Friday, September 19, 2014

How 1% shelter hundreds of millions in IRA accounts

How to shelter hundreds of millions in an IRA account - MarketWatch

The GAO report shows that the top 1% have saved $1 trillion in their IRAs, 22% of the total.

It’s no surprise that rich people have a large share of wealth, but it is a bit surprising that they own such a large percentage of IRA assets, which were designed to help middle-class people save a few hundred thousand, not to help billionaires save a few hundred million.

The IRA is not supposed to be a giveaway to millionaires. But that’s what it’s become.

have been raised that tax benefits accrue primarily for higher-income
individuals,” the GAO says in its usual monotone.

Democratic Sen. Ron Wyden of Oregon used stronger language at a hearing at the Senate Finance Committee this week.

“Something is out of whack,” Wyden fumed. “The IRA was never intended to be a tax shelter for millionaires.”

millionaires take advantage of “sweetheart deals” to avoid taxes, the
typical American has saved only about $59,000 for retirement, Wyden
pointed out. A third of Americans can’t save anything.

Recall that during the 2012 election, Romney released tax documents
showing that he had between $20.7 million and $101.6 million in his IRA
accounts. It became a minor campaign issue, not just because it put the
spotlight on Romney’s wealth but also because it revealed just how easy
it is for the wealthy to take advantage of tax loopholes to amass even
more wealth.

The GAO report shows that Romney was a piker when it came to avoiding taxes on his millions.

of 2011, 314 multi-millionaires had more than $25 million saved in
their IRA, with average holdings of $258 million, the GAO reported.
About 9,000 taxpayers had at least $5 million in their IRA, with average
holdings of $16 million.

All told, 630,000 millionaires — about 1% of all IRA savers —
cumulatively had more than $1 trillion in IRA accounts, accounting for
22% of all IRA assets.

Meanwhile, the other 99% — the 42 million
taxpayers whose IRAs held less than $1 million — had average savings of
just under $100,000.

There are two main ways to accumulate assets
in an IRA: 1. Contribute up to the maximum each year. 2. Roll over a
distribution from a defined-contribution pension — such as a 401(k) — or
from a defined-benefit pension plan.

It would be nearly
impossible to accumulate $5 million in an IRA using those two methods,
the GAO found. If a couple contributed the maximum every year since 1975
(when the IRA was invented), they would have about $350,000 today if
they had invested it all aggressively in the S&P 500 Index

A couple who rolled over the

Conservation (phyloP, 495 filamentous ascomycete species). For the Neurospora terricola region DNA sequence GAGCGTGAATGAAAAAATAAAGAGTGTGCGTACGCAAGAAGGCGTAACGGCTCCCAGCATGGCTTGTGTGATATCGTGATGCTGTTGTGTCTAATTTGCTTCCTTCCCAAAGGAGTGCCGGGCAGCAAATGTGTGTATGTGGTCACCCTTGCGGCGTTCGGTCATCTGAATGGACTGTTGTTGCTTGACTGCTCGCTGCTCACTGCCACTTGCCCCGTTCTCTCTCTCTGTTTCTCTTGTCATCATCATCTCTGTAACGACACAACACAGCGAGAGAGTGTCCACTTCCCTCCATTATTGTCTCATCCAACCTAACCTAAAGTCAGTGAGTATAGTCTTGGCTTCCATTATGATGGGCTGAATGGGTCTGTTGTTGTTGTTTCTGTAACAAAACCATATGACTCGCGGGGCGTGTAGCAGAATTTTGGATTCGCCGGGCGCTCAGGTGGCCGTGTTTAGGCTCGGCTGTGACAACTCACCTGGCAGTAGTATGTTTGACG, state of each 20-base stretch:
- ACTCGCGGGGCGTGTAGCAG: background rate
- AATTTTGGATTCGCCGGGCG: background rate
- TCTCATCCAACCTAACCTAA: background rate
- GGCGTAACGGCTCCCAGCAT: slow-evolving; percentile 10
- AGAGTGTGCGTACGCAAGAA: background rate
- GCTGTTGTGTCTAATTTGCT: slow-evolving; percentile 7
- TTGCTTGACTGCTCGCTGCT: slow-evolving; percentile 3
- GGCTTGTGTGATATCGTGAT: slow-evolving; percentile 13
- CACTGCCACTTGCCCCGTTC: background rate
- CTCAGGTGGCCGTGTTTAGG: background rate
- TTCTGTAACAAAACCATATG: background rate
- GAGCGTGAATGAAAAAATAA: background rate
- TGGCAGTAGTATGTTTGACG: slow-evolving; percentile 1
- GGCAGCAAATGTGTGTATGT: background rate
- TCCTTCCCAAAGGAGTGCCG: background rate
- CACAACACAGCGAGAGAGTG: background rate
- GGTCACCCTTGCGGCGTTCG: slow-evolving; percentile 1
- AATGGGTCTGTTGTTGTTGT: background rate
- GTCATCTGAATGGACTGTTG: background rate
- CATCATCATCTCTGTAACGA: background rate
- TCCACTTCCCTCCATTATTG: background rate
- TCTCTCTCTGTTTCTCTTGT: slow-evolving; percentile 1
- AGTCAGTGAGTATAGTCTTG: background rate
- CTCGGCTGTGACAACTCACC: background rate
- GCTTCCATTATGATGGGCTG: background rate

maximum from another pension could have earned about $4 million if they
invested 100% in stocks.

But only a few people contribute the
maximum to an IRA or defined-contribution plan in any year, the GAO
says. So it’s extremely unlikely that many people contributed the
maximum for 35 years.

If it’s nearly impossible to accumulate $5
million, then how did those 314 taxpayers accumulate an average of $258
million? Perhaps they were very fortunate in their investments, buying

at the bottom and riding them to the top.

maybe they took advantage of a trick Romney used to fund his IRA:
putting undervalued non-publicly traded assets in his IRA to stay under
the maximum contribution limits, and then watching those investments
turn into gold.

According to the Wall Street Journal,
that’s what Romney and others at Bain Capital were able to do to
achieve astronomical returns in their IRAs. Bain took over companies and
allowed its employees to invest in those deals. After turning the
companies around, Bain sold them, and the employees who invested earned
returns averaging 50% to 80% annually, the Journal reported.

But that wasn’t enough.

“Bain added a couple of unusual twists
that made co-investing even more rewarding,” Mark Maremont of the
Journal reported. “It allowed employees to co-invest via tax-deferred
retirement accounts, and to do so by buying a special share class that
cost little but yielded much larger gains than other shares when deals
proved successful.”

In essence, Bain would value the special,
riskier shares at pennies on the dollar. In one deal, employees invested
about $23,000 in their IRAs. When the takeover target went public,
those shares were worth about $14 million, and were worth about $23
million they finally sold the shares. That’s a 100,000% return.

are the kind of “sweetheart stock deals” that Wyden complained about.
They may be legal, but they violate the spirit of the law, which is to
limit contributions so that middle-class families can get most of the
benefits of the tax breaks.

Taxpayers spend $140 billion a year
subsidizing retirement savings, with about $20 billion going to the top
1% of earners. If we’re going to subsidize savings, let’s help those who
really need it, not millionaires and billionaires.

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